A long sleeved base layer is a must on cold days. On windy days I sometimes opt for one that has built in wind stopper on the front. For additional heat I may add a vest either under or over my regular training jacket. On extremely cold days I will often start my ski with a down jacket over everything. With so many layers it can be a good idea to bring a small backpack to be able to stash clothes if you get too warm. It is important to not get to the point where you are sweating because that will make you really cold when the sweat freezes. 


A must for men in cold weather is a pair of wind briefs. These are special underwear with a layer of wind stopper on the front. It may not be a bad idea to double down with a full length base layer that also has wind stopper in the front although usually a full length base layer or pair of tights followed by a pair of ski pants will do the trick.


Balaclavas are great in cold weather, and so are buffs. I like to use both or two buffs so that I can have one that covers the part of my ears that my hat may miss and one that sits around my neck. You may also breathe through the buff to warm the air a bit before it hits your lungs. Another helpful product is the AirTrim face mask which has various sized filters for different skiing intensities and is designed to fit comfortably. The idea here is that the air heats up as it passes through the filter.

I prefer to have as little exposed skin to the elements as possible. I will put tape on my skin to protect it from the elements. You may cut KT tape to fit, or for a simpler option use AntiFreeze face tape which is pre-cut. Another option for exposed skin is to apply a balm such as Dermatone or WarmSkin. For eye protection I find that most sunglasses fog and freeze, I have had the best luck with shields on cold days. 


Cold temperatures make for some very sharp snow crystals which aren’t the easiest to glide on. This is a great time to classic ski as it can be very easy to get a lot of kick. Ski in the track behind someone else as the person in front will help warm up the snow for the skier in back. Make sure your skis are prepared ahead of time so that you aren’t out in the cold applying wax or indoors at the lodge sweating with all of your cold weather clothes on. If you are waiting on a friend consider skiing out and come back to meet them so that your body doesn’t cool down.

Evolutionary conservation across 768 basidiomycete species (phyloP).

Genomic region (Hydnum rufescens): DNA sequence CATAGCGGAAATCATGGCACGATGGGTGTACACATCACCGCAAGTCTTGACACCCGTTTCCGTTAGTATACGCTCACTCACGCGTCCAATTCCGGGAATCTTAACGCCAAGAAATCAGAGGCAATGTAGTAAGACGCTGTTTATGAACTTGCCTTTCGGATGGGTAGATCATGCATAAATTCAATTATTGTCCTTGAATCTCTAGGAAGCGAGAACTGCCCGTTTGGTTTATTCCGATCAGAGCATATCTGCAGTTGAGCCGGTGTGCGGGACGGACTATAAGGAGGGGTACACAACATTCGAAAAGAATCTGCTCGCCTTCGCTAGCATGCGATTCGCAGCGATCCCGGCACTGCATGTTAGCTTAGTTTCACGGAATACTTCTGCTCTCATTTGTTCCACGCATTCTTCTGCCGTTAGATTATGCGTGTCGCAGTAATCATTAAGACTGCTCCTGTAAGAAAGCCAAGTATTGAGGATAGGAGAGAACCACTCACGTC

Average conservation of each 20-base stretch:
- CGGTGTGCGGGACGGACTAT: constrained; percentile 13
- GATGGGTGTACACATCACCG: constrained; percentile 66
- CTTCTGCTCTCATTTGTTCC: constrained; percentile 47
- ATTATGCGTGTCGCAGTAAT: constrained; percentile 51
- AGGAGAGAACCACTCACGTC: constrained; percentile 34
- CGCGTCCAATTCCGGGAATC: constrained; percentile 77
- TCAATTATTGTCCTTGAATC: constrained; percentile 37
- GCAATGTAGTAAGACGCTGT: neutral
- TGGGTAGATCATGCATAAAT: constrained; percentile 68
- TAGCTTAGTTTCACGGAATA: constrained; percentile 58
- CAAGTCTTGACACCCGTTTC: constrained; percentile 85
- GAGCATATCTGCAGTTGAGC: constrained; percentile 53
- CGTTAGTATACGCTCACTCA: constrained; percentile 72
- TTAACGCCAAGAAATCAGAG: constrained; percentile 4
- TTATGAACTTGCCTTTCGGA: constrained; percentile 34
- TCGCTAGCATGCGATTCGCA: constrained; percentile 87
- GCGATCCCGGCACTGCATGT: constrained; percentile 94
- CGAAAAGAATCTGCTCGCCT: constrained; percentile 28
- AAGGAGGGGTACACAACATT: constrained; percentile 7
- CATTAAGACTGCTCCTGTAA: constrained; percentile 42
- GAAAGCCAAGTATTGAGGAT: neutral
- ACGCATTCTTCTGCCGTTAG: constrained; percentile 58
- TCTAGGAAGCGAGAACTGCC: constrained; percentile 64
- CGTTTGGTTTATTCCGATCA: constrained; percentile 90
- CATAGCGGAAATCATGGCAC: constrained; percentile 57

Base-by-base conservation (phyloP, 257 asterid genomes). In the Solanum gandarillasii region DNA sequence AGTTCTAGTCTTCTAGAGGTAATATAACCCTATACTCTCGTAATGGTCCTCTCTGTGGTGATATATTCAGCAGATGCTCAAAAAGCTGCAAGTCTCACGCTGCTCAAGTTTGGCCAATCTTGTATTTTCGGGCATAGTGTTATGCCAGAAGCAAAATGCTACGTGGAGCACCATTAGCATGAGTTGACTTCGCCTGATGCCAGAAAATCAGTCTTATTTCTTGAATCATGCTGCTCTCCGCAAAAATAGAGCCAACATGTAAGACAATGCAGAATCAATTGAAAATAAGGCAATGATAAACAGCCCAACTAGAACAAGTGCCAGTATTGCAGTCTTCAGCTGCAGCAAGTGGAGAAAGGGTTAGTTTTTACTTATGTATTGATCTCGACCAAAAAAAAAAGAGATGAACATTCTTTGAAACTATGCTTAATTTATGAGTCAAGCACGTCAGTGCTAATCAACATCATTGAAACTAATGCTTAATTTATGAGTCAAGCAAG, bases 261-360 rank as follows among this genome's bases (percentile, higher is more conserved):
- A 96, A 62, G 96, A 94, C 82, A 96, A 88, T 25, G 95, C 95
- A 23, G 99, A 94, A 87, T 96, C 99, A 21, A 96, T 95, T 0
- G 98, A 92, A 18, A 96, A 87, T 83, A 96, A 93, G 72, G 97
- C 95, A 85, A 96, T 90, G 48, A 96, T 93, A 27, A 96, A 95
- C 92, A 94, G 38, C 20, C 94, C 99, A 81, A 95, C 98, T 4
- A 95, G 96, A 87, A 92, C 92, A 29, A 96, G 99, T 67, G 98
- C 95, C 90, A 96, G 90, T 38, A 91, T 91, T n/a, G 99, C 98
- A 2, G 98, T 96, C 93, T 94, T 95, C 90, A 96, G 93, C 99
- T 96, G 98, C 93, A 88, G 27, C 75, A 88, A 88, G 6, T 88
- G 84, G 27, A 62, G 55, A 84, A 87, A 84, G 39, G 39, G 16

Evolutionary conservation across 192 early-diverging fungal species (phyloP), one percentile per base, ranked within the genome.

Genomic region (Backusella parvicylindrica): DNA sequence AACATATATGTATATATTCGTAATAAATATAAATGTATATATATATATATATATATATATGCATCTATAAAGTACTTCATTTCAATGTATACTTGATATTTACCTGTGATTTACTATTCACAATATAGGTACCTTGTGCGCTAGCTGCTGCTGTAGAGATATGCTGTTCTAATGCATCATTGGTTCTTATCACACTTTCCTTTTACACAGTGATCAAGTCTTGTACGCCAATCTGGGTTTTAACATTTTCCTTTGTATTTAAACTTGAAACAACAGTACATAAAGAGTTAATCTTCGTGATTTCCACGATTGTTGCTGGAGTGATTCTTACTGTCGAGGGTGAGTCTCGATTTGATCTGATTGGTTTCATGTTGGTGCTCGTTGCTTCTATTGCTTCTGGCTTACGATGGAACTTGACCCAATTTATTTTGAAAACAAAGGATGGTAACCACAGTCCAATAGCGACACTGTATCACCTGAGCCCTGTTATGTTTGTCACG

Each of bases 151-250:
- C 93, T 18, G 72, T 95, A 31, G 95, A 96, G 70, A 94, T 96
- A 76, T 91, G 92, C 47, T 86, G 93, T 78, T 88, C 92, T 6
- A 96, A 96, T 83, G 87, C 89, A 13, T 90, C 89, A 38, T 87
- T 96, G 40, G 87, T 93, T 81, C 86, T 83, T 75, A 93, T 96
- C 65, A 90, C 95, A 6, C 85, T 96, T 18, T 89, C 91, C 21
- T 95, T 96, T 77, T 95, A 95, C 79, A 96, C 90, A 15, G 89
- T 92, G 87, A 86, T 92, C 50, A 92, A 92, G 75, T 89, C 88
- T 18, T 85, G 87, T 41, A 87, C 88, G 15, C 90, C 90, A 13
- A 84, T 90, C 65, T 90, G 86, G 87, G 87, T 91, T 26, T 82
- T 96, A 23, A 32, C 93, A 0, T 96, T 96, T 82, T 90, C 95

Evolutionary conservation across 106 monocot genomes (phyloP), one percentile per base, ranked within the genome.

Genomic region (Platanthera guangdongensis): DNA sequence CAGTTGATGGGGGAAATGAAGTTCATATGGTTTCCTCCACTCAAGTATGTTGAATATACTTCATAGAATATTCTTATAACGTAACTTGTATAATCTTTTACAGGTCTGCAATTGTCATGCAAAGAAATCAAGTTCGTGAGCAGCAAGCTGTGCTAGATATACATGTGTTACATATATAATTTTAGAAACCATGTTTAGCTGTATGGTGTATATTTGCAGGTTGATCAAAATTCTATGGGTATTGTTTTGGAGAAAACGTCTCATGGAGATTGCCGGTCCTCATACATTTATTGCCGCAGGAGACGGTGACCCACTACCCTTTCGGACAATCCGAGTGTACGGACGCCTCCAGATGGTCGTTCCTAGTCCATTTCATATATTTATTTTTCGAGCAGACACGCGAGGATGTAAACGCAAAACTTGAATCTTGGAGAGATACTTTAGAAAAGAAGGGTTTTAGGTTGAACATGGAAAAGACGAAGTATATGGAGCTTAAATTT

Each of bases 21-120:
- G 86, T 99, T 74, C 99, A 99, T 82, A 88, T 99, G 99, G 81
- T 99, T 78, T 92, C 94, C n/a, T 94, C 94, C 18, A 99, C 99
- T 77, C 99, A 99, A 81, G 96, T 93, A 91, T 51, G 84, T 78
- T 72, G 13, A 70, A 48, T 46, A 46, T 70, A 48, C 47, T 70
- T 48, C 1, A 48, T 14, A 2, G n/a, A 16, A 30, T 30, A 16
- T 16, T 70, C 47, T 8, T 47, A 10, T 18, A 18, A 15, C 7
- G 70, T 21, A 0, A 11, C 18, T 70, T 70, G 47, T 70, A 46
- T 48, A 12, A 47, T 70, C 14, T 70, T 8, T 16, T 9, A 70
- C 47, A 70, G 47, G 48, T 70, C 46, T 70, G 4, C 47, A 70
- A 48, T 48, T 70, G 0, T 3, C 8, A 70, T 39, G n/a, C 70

When you can see your breath in cold weather you are actually seeing the moisture from your breath freezing. Remember to stay well hydrated, insulated drink belts may be your best bet, but sometimes even they freeze. Consider a good insulated container such as a Hydroflask filled with hot tea, chocolate, coffee of sports drink. Your body will be using energy to stay warm so make sure it has plenty of it. Keep your snacks warm in a pocket as they are likely to freeze themselves which can make them difficult to consume.

The key to enjoying skiing in the extreme cold is to have the proper equipment for you. You may need more or less than a friend.  Take note of the air temperature, humidity and wind chill during cold days and what you are wearing. I make a little chart for myself so that I know the layers that I am most likely going to want to wear so that I can enjoy a cold day on the ski trail.


Brian Gregg’s Personal Equipment Guide for Various Temperatures


How do you go around a corner?

I watched my Olympic biathlon brethren go around turns. Some cranked the inside ski around before accelerating into the straightaway. Others put weight on the outside ski and pushed off into the turn, almost like alpine skiing. What is the best form?


Sorry to say but this all depends on every turn, the snow surface and your capabilities. As with all skiing you want to maintain momentum and minimize effort. You want to avoid hockey stop turns that scrub speed. Generally, the fewer steps you make the better. On real sharp turns you can pull your inside ski back and then push it into the turn and then follow that by skating off the outside ski.

Best way to learn is to follow a great skier and copy what they do, or follow a not so good skier and try different techniques and see if you are gaining or losing distance on them. sorry that I could not be more exact via email.

– Andy @ SkiPost